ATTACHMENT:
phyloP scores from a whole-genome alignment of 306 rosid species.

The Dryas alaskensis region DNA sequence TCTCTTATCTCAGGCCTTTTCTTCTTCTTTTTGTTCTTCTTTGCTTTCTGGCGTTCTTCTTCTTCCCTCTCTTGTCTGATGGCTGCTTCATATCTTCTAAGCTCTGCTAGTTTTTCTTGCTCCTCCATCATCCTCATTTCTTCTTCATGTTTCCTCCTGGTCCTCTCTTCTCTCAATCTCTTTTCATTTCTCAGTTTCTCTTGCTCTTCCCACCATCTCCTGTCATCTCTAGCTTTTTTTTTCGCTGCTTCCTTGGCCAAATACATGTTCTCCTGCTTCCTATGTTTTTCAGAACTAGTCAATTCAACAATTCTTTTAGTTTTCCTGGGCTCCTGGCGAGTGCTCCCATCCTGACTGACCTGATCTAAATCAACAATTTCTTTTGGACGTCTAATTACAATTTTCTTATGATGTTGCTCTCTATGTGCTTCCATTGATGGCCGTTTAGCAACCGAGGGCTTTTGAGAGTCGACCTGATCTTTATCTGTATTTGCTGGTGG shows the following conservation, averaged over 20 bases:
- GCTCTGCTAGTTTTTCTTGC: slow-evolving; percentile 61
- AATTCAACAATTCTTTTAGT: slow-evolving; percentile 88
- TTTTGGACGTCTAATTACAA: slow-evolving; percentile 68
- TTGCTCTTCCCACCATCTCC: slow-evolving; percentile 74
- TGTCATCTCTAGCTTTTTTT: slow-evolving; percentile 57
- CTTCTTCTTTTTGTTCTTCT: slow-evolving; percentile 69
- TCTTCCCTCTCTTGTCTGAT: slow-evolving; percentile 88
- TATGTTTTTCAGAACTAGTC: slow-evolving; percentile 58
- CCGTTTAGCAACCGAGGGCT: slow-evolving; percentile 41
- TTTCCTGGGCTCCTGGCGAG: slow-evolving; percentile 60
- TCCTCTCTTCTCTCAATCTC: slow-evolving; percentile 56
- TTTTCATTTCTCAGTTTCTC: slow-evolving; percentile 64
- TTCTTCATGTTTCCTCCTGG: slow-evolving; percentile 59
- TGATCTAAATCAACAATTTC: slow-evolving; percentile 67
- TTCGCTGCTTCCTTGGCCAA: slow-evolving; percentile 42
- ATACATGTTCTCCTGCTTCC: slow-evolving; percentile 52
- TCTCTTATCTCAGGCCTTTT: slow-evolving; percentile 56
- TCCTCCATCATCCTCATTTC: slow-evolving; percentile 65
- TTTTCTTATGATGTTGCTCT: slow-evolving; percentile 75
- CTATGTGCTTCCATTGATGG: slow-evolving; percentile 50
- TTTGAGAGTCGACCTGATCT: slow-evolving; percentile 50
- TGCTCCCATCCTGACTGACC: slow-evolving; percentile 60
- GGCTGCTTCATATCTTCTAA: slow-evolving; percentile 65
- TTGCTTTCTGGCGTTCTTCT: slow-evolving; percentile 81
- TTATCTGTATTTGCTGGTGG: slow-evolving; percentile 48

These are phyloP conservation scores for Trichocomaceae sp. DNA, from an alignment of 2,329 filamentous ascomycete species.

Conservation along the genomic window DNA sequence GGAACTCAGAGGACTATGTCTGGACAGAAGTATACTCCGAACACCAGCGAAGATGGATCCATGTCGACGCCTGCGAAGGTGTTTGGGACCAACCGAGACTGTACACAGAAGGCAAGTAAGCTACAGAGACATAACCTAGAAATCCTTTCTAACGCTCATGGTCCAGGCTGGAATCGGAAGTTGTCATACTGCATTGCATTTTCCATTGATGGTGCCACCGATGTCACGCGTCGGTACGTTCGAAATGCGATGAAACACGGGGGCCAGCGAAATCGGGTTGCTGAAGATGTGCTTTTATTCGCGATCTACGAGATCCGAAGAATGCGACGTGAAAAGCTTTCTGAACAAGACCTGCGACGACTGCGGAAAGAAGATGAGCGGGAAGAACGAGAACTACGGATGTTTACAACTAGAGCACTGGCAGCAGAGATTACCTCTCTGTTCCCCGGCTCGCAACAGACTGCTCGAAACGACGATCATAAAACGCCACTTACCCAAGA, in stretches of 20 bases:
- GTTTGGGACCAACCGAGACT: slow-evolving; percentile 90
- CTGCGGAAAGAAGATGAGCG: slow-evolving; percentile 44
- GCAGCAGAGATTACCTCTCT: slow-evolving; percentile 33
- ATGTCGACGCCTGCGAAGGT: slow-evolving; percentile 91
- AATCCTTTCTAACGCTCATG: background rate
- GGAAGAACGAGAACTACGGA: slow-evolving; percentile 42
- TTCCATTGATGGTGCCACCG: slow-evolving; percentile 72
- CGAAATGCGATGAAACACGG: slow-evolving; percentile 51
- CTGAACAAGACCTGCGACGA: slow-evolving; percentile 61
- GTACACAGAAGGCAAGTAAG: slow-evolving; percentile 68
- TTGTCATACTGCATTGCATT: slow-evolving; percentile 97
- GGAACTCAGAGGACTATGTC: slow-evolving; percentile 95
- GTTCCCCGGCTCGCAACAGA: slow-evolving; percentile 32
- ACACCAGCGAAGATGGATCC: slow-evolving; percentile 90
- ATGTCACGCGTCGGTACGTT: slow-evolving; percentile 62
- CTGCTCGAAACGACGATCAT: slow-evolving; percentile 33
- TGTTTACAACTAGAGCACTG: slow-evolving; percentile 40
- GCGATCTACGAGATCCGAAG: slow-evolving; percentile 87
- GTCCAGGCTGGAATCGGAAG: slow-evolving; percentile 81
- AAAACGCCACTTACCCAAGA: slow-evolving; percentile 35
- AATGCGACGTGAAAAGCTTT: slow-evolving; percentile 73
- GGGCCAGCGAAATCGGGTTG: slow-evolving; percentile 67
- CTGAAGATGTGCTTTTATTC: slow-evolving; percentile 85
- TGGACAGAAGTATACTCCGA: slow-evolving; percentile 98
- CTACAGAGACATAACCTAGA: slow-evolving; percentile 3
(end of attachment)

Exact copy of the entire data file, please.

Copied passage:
phyloP scores from a whole-genome alignment of 306 rosid species.

The Dryas alaskensis region DNA sequence TCTCTTATCTCAGGCCTTTTCTTCTTCTTTTTGTTCTTCTTTGCTTTCTGGCGTTCTTCTTCTTCCCTCTCTTGTCTGATGGCTGCTTCATATCTTCTAAGCTCTGCTAGTTTTTCTTGCTCCTCCATCATCCTCATTTCTTCTTCATGTTTCCTCCTGGTCCTCTCTTCTCTCAATCTCTTTTCATTTCTCAGTTTCTCTTGCTCTTCCCACCATCTCCTGTCATCTCTAGCTTTTTTTTTCGCTGCTTCCTTGGCCAAATACATGTTCTCCTGCTTCCTATGTTTTTCAGAACTAGTCAATTCAACAATTCTTTTAGTTTTCCTGGGCTCCTGGCGAGTGCTCCCATCCTGACTGACCTGATCTAAATCAACAATTTCTTTTGGACGTCTAATTACAATTTTCTTATGATGTTGCTCTCTATGTGCTTCCATTGATGGCCGTTTAGCAACCGAGGGCTTTTGAGAGTCGACCTGATCTTTATCTGTATTTGCTGGTGG shows the following conservation, averaged over 20 bases:
- GCTCTGCTAGTTTTTCTTGC: slow-evolving; percentile 61
- AATTCAACAATTCTTTTAGT: slow-evolving; percentile 88
- TTTTGGACGTCTAATTACAA: slow-evolving; percentile 68
- TTGCTCTTCCCACCATCTCC: slow-evolving; percentile 74
- TGTCATCTCTAGCTTTTTTT: slow-evolving; percentile 57
- CTTCTTCTTTTTGTTCTTCT: slow-evolving; percentile 69
- TCTTCCCTCTCTTGTCTGAT: slow-evolving; percentile 88
- TATGTTTTTCAGAACTAGTC: slow-evolving; percentile 58
- CCGTTTAGCAACCGAGGGCT: slow-evolving; percentile 41
- TTTCCTGGGCTCCTGGCGAG: slow-evolving; percentile 60
- TCCTCTCTTCTCTCAATCTC: slow-evolving; percentile 56
- TTTTCATTTCTCAGTTTCTC: slow-evolving; percentile 64
- TTCTTCATGTTTCCTCCTGG: slow-evolving; percentile 59
- TGATCTAAATCAACAATTTC: slow-evolving; percentile 67
- TTCGCTGCTTCCTTGGCCAA: slow-evolving; percentile 42
- ATACATGTTCTCCTGCTTCC: slow-evolving; percentile 52
- TCTCTTATCTCAGGCCTTTT: slow-evolving; percentile 56
- TCCTCCATCATCCTCATTTC: slow-evolving; percentile 65
- TTTTCTTATGATGTTGCTCT: slow-evolving; percentile 75
- CTATGTGCTTCCATTGATGG: slow-evolving; percentile 50
- TTTGAGAGTCGACCTGATCT: slow-evolving; percentile 50
- TGCTCCCATCCTGACTGACC: slow-evolving; percentile 60
- GGCTGCTTCATATCTTCTAA: slow-evolving; percentile 65
- TTGCTTTCTGGCGTTCTTCT: slow-evolving; percentile 81
- TTATCTGTATTTGCTGGTGG: slow-evolving; percentile 48

These are phyloP conservation scores for Trichocomaceae sp. DNA, from an alignment of 2,329 filamentous ascomycete species.

Conservation along the genomic window DNA sequence GGAACTCAGAGGACTATGTCTGGACAGAAGTATACTCCGAACACCAGCGAAGATGGATCCATGTCGACGCCTGCGAAGGTGTTTGGGACCAACCGAGACTGTACACAGAAGGCAAGTAAGCTACAGAGACATAACCTAGAAATCCTTTCTAACGCTCATGGTCCAGGCTGGAATCGGAAGTTGTCATACTGCATTGCATTTTCCATTGATGGTGCCACCGATGTCACGCGTCGGTACGTTCGAAATGCGATGAAACACGGGGGCCAGCGAAATCGGGTTGCTGAAGATGTGCTTTTATTCGCGATCTACGAGATCCGAAGAATGCGACGTGAAAAGCTTTCTGAACAAGACCTGCGACGACTGCGGAAAGAAGATGAGCGGGAAGAACGAGAACTACGGATGTTTACAACTAGAGCACTGGCAGCAGAGATTACCTCTCTGTTCCCCGGCTCGCAACAGACTGCTCGAAACGACGATCATAAAACGCCACTTACCCAAGA, in stretches of 20 bases:
- GTTTGGGACCAACCGAGACT: slow-evolving; percentile 90
- CTGCGGAAAGAAGATGAGCG: slow-evolving; percentile 44
- GCAGCAGAGATTACCTCTCT: slow-evolving; percentile 33
- ATGTCGACGCCTGCGAAGGT: slow-evolving; percentile 91
- AATCCTTTCTAACGCTCATG: background rate
- GGAAGAACGAGAACTACGGA: slow-evolving; percentile 42
- TTCCATTGATGGTGCCACCG: slow-evolving; percentile 72
- CGAAATGCGATGAAACACGG: slow-evolving; percentile 51
- CTGAACAAGACCTGCGACGA: slow-evolving; percentile 61
- GTACACAGAAGGCAAGTAAG: slow-evolving; percentile 68
- TTGTCATACTGCATTGCATT: slow-evolving; percentile 97
- GGAACTCAGAGGACTATGTC: slow-evolving; percentile 95
- GTTCCCCGGCTCGCAACAGA: slow-evolving; percentile 32
- ACACCAGCGAAGATGGATCC: slow-evolving; percentile 90
- ATGTCACGCGTCGGTACGTT: slow-evolving; percentile 62
- CTGCTCGAAACGACGATCAT: slow-evolving; percentile 33
- TGTTTACAACTAGAGCACTG: slow-evolving; percentile 40
- GCGATCTACGAGATCCGAAG: slow-evolving; percentile 87
- GTCCAGGCTGGAATCGGAAG: slow-evolving; percentile 81
- AAAACGCCACTTACCCAAGA: slow-evolving; percentile 35
- AATGCGACGTGAAAAGCTTT: slow-evolving; percentile 73
- GGGCCAGCGAAATCGGGTTG: slow-evolving; percentile 67
- CTGAAGATGTGCTTTTATTC: slow-evolving; percentile 85
- TGGACAGAAGTATACTCCGA: slow-evolving; percentile 98
- CTACAGAGACATAACCTAGA: slow-evolving; percentile 3